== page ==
just because you came across it, and lost it

Listening to the postal service always makes me think of sunny march mornings in new york. Wearing sandals out of season, strolling down 23rd to fetch some coffee and look at books and people watch as commuters descend below the streets into subway stations, hail cabs, curb their starbucks cravings. The only souveniers I brought back from that city were music. Album upon album. So many I had to reconsider my luggage....where was the room? The postal service is move-your-feet music. I can’t listen to it without dancing or wiggling, or needing to walk around. It’s too perky to stand still to.

Turin Brakes reminds me of early summer mornings downtown, though there were few. But they always remind of the empowering sense of freedom that being alone gives you. The one where things are really giddy and fun and new but still remain a choose-your-own-adventure. Life just doesn’t feel like that enough.

I’m always put into a bit of a trance listening to Tarkio. It has this knack for being upbeat and quiet at the same time, gets me mellow and excited all at once. I love to sing along to it in the dark, to echo the broody undertones, the shoe-gazey rock vibe. I’m looking forward to the rerelease of all of this material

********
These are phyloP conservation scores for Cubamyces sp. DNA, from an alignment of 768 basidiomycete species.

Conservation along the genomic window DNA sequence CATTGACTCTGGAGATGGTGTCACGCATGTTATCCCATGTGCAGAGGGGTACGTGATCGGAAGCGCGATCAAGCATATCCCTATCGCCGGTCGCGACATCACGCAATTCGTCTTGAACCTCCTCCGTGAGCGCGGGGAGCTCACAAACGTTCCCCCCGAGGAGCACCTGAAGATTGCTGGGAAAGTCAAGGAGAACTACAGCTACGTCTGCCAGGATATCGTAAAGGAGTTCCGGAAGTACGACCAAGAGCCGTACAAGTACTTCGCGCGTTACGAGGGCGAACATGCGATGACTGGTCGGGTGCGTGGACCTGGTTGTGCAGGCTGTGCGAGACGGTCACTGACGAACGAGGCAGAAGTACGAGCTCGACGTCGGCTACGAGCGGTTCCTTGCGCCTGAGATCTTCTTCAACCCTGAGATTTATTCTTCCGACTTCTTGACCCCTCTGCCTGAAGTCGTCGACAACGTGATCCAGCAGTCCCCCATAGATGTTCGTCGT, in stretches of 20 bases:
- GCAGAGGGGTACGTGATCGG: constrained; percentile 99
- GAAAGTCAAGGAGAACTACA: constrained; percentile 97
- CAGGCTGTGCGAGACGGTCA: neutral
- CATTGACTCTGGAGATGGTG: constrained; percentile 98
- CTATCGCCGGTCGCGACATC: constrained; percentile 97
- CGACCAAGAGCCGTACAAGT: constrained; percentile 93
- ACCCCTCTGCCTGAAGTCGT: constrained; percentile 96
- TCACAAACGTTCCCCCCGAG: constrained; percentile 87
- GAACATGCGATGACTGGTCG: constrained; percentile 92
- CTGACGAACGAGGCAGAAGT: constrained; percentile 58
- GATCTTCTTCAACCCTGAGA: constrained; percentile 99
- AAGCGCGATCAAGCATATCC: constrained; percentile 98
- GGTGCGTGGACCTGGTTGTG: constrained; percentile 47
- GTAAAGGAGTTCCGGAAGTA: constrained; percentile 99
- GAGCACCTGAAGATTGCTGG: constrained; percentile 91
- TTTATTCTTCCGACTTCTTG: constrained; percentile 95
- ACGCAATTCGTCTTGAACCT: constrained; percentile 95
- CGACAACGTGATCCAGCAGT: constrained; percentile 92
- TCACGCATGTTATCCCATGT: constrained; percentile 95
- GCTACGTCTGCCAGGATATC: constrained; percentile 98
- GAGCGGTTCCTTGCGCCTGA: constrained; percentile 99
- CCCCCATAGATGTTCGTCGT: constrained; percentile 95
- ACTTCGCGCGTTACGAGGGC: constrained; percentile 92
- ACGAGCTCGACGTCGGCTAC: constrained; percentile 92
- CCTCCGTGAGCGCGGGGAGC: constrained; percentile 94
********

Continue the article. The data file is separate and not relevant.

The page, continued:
Elliott Smith’s Fond Farewell always makes me miss my grandfather. It’s strange – I’m usually not at all impacted by the death of a celebrity figure, but losing Elliott Smith left me crying at my desk. His music has been present for years at nearly everything I’d deem to be important. The year I discovered his music, my grandfather died. There were some very long road trips that year, all of which saw Either/Or cranked on my headphones. It was because of him that I discovered Nick Drake (I know, I know....behind the times). But as always, one amazing songwriter leads to another, and another. I had no idea that picking up that first album would change the landscape of music for me forever.

I’m listening to a lot of music today, and revelling a bit in the sentimentality and familiarity of it all. Just like sights and smells, music is the best memory trigger. Everything, but everything, has a soundtrack. Even if it’s only in my head.